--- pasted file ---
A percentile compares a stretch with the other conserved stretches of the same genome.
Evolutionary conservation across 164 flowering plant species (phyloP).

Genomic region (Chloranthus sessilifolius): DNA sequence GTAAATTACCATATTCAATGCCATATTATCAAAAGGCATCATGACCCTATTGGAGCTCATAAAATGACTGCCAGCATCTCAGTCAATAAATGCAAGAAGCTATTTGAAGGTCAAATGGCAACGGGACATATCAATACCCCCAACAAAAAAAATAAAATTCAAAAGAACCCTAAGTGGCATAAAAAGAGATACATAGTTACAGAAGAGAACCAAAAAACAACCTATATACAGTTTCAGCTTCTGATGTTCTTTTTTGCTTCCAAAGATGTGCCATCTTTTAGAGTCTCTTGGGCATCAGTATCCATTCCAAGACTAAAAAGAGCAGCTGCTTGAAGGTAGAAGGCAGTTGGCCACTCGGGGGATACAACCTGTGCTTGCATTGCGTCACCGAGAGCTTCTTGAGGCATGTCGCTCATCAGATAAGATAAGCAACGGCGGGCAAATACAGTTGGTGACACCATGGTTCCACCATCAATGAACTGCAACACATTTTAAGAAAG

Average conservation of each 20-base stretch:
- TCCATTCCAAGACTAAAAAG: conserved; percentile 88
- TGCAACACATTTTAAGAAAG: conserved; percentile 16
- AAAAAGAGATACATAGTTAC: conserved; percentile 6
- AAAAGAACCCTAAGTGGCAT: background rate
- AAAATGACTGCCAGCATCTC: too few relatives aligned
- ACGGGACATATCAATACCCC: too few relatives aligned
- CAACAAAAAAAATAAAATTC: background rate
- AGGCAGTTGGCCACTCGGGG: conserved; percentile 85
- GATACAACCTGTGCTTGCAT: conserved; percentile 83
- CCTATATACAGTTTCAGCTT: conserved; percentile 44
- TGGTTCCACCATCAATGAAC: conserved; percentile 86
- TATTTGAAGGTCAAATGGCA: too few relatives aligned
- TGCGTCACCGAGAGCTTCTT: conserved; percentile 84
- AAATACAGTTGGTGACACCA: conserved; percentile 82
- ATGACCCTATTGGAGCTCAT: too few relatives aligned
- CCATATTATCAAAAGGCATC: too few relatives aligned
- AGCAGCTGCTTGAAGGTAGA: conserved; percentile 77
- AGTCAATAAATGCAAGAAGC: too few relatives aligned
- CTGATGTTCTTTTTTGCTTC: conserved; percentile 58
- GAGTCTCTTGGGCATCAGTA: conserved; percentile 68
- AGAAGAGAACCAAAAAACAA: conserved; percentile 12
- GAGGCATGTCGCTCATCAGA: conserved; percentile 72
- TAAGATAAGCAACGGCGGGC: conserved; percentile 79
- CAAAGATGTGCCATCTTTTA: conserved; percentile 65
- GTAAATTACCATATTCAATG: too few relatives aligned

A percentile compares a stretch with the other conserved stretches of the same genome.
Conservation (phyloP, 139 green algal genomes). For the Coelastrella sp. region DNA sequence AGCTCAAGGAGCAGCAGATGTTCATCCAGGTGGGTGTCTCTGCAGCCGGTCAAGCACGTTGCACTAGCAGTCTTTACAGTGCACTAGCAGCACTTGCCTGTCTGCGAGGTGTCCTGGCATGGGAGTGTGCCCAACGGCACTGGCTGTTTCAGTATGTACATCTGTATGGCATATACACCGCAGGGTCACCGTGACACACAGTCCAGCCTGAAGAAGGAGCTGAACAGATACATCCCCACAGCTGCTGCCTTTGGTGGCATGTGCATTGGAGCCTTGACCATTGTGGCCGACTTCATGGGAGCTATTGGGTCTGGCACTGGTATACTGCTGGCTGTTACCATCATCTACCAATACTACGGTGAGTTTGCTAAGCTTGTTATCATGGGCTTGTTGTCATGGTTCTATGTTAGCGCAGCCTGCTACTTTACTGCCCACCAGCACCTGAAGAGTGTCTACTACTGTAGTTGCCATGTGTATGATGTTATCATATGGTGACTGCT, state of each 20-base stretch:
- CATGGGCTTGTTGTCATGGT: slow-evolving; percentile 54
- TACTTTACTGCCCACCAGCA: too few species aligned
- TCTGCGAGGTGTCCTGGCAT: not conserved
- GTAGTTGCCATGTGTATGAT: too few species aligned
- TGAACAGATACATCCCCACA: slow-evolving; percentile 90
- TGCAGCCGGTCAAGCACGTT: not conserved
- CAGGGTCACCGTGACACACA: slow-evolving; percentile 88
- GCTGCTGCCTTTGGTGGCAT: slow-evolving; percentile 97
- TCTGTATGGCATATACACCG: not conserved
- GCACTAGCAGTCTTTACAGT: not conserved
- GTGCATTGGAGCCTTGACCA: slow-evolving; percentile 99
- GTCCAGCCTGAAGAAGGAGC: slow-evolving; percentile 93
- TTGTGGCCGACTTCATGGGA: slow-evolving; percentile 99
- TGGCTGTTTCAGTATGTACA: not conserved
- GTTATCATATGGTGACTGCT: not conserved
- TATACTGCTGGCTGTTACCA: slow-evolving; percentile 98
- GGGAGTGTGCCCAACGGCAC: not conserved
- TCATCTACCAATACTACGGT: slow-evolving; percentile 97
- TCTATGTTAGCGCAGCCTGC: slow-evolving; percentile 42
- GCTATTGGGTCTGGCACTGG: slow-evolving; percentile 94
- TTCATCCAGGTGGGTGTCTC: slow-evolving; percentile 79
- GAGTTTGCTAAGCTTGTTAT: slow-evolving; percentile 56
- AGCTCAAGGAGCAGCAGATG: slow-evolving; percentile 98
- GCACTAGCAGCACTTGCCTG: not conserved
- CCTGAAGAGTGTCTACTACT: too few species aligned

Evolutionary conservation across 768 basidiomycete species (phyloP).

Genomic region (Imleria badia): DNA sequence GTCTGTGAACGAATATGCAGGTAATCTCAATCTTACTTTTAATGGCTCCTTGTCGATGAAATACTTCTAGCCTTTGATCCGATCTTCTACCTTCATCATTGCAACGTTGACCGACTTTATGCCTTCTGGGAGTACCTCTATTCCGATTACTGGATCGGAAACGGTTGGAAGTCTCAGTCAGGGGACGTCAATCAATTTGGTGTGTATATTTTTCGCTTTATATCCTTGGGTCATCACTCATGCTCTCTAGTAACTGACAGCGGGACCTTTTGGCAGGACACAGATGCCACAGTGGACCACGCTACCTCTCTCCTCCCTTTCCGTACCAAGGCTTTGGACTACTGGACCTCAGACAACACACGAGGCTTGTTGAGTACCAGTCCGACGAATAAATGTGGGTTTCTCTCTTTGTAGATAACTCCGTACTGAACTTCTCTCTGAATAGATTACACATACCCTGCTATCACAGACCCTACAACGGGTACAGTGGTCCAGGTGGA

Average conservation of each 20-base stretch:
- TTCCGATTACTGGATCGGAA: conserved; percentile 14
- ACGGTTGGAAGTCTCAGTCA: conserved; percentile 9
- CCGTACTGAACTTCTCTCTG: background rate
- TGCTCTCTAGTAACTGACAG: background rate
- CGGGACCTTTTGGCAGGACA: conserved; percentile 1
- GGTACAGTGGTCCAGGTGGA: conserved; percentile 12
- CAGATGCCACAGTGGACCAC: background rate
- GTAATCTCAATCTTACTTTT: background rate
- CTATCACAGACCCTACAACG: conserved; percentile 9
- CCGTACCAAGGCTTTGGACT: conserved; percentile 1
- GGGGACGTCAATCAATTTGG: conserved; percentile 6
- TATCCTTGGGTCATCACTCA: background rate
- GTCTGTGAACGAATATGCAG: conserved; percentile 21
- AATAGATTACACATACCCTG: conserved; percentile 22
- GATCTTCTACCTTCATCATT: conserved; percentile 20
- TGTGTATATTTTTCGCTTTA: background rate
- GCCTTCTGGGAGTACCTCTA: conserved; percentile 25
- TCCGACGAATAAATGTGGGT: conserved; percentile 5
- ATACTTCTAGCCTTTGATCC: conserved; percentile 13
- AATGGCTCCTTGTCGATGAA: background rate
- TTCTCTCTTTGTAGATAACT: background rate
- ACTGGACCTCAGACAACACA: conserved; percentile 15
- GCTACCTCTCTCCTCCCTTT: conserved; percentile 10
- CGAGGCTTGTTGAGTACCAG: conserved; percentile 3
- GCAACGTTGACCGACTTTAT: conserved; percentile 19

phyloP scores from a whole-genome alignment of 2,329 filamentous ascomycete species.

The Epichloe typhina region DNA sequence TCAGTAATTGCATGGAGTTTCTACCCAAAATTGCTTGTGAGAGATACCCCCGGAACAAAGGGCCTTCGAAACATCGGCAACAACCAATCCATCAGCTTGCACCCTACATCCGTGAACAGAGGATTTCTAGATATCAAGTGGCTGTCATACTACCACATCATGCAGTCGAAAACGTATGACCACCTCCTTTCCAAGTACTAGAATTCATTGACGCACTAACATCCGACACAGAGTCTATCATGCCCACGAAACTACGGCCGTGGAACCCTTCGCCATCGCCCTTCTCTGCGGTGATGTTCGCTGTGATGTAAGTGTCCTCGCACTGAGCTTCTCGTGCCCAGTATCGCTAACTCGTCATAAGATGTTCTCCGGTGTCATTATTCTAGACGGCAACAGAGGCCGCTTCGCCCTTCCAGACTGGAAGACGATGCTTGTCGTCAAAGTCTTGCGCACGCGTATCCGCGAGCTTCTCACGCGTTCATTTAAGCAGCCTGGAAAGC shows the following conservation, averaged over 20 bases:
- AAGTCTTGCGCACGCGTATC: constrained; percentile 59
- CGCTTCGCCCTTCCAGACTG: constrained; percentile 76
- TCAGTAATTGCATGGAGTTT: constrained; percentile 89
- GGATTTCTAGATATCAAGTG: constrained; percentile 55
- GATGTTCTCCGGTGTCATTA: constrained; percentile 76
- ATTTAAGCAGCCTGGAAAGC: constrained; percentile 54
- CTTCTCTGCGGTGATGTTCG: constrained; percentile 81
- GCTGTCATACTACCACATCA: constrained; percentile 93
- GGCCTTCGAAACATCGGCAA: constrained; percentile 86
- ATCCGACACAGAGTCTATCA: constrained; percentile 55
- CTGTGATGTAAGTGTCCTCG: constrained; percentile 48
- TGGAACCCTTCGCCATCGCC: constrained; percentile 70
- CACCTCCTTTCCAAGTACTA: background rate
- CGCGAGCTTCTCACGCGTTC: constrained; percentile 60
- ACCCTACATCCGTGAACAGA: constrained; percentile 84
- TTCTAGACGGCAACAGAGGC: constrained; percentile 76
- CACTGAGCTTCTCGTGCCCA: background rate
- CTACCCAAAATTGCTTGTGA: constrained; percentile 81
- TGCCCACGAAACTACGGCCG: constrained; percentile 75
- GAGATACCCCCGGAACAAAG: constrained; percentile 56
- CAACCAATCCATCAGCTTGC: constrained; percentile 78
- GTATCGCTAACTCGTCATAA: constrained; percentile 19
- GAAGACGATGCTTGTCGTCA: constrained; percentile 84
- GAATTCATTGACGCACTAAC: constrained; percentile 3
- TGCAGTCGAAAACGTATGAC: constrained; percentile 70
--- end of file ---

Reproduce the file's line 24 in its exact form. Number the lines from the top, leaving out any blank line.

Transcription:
- GAGTCTCTTGGGCATCAGTA: conserved; percentile 68